Notable Critic’s Week debut from Catalan director Clara Roquet
Dir/scr: Clara Roquet. Spain/Belgium. 2021. 104 mins
Teenage female friendship can be an unstable and explosive entity, a delicately balanced chemical reaction which can ignite or fizzle depending on the hormones, jealousies and interwoven emotions at play. Clara Roquet’s eloquent first feature captures the quicksilver charge of an intense bond that develops and dissolves between reserved 15 year-old Nora (Maria Morera) and Libertad (Nicolle Garcia), the stroppy, self-sufficient daughter of Nora’s grandmother’s maid, both Columbian natives now working in Spain (the film shot on the Costa Brava). It’s a relationship which is striated by class divisions and sexual tensions. But for a while at least, they’re inseparable. Roquet’s intimately textured filmmaking captures not just the hot and cold currents of sentiment between the girls, but how all-consuming and all-important it feels to the sheltered Nora.
Both actresses are impressive although Maria Morera, in the less showy role, is a stand out
Roquet’s filmmaking is light of touch and instinctively perceptive, honing in on the tiny details which are magnified through the lens of adolescence. There’s a kinship with the work of Céline Sciamma, in the way that the film effortlessly navigates the mess of teen female dynamics; and with Lucrecia Martel, in the way that class seeps into every interaction. Roquet, whose writing credits include Jaime Rosales’ Petra, might not yet be quite as distinctive a director as either, but this Cannes Critics Week picture, which should enjoy festival interest and possibly a limited arthouse release, marks her out as a notable rising talent to watch.
Nora, when we meet her, is teetering on the brink of womanhood. Her family’s holiday house, home to her grandmother (Vicky Peña) and loftily perched on a hill above a rough little resort town, is the site of numerous childhood summers. But the grandmother is retreating into the mist of Alzeimer’s, and the house, despite its tennis court and pool, is losing its sheen. To Nora’s mother, Teresa (Nora Navas), the signs of decay in the building are emblematic of the way her own mother, once a formidable matriarch and the hostess of legendary parties, is drifting away from her. To Nora, the house is a gilded prison, shackling her to her childhood and keeping her from the unknown thrills beyond the gate.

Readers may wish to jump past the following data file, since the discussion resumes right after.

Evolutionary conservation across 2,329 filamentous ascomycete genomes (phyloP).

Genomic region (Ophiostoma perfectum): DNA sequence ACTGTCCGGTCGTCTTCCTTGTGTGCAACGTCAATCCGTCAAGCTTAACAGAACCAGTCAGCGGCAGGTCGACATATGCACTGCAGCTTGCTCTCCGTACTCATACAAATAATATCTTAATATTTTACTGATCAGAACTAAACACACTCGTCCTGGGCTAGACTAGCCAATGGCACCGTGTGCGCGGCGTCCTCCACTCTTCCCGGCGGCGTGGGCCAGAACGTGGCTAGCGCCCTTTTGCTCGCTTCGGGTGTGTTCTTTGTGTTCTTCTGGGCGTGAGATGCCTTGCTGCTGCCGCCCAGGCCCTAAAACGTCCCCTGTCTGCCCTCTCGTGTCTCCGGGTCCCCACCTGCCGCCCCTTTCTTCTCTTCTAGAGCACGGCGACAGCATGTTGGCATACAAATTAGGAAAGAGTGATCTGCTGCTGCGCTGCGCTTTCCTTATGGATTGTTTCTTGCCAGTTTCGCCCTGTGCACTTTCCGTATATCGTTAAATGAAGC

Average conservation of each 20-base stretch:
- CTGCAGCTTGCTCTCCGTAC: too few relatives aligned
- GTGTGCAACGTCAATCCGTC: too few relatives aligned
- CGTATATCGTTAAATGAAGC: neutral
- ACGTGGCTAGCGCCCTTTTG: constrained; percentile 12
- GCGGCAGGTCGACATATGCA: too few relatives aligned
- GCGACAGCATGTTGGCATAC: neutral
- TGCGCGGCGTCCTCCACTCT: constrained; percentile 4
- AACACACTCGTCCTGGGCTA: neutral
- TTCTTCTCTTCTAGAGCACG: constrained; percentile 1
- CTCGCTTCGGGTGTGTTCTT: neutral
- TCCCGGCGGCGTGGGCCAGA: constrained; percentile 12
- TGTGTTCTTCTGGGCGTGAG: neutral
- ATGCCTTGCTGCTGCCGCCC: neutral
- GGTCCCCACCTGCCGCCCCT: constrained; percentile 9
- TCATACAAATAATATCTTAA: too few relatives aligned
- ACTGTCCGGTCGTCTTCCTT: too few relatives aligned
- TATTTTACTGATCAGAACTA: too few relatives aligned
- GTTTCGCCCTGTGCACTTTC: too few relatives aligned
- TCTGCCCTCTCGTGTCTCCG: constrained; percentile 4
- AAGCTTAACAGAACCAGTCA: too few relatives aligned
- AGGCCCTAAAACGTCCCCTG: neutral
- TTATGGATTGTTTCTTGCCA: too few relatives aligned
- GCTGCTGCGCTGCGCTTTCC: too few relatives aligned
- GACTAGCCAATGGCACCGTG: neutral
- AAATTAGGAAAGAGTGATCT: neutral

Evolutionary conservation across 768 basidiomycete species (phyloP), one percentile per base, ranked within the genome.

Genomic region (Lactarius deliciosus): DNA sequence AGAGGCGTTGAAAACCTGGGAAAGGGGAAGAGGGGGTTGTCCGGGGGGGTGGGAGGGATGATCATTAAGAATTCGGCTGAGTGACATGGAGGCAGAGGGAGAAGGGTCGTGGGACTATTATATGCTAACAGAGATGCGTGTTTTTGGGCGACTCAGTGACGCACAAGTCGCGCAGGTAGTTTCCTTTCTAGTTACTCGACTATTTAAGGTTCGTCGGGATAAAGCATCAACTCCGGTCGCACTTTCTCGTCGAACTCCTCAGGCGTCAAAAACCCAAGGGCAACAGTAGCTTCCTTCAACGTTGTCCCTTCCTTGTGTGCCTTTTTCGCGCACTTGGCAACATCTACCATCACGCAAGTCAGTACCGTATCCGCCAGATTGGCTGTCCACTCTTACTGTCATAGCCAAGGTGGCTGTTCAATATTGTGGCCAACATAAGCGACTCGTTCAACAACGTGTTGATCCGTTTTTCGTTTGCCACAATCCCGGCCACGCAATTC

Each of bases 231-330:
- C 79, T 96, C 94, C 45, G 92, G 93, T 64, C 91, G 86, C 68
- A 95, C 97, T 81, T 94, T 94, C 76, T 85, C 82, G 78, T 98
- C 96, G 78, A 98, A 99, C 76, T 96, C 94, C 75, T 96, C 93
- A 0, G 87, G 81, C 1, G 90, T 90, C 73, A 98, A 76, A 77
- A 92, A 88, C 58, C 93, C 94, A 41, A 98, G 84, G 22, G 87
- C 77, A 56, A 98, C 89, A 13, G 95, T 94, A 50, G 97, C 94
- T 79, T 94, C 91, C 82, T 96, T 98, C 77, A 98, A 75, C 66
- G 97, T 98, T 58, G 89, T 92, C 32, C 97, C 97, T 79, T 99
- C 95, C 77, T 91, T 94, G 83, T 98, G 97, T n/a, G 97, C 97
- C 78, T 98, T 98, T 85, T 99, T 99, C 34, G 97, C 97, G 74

Then Nora spots Libertad (the name suits her). Reunited with her mother for the first time since they parted when the daughter was five and the mother left to work abroad, Libertad is slinky self-confident. She makes no effort to conceal her displeasure at being uprooted from her life in Colombia. But for a while at least, she allows Nora to join her on forays to forbidden local bars, a tongue-tied partner in crime as Libertad basks in the attention which is her due. Both actresses are impressive – Garcia’s laser-etched dimples and fickle favours are deployed to great effect. But Morera, in the less showy role, is a stand out. In a nightclub for the first time, a wallflower while Libertad works the room, her expression captures terror, awe and a touch of triumph as she stands stiffly, not quite sure what to do with her drink.
In addition to female friendship, the film is equally perceptive when it comes to mother-daughter disconnects. Nora’s mother mourns the fact that she has been usurped in her own mother’s affections – and fraying memory – by the maid. And Nora and her mother clumsily reach out to comfort each other, but repeatedly misread the root of each other’s sadness. The pleasing use of rhythms and parallels in the editing highlights the fact that, in one way or another, the lives of each of these women are about to change forever
Production company: Lastor Media, Avalon P.C.
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Producers: Tono Folguera, María Zamora, Sergi Moreno, Stefan Schmitz
Cinematography: Gris Jordana
Editor: Ana Pfaff
Production design: Marta Bazaco
Music: Paul Tyan
Main cast: Maria Morera, Nicolle Garcia, Nora Navas, Carol Hurtado, Vicky Peña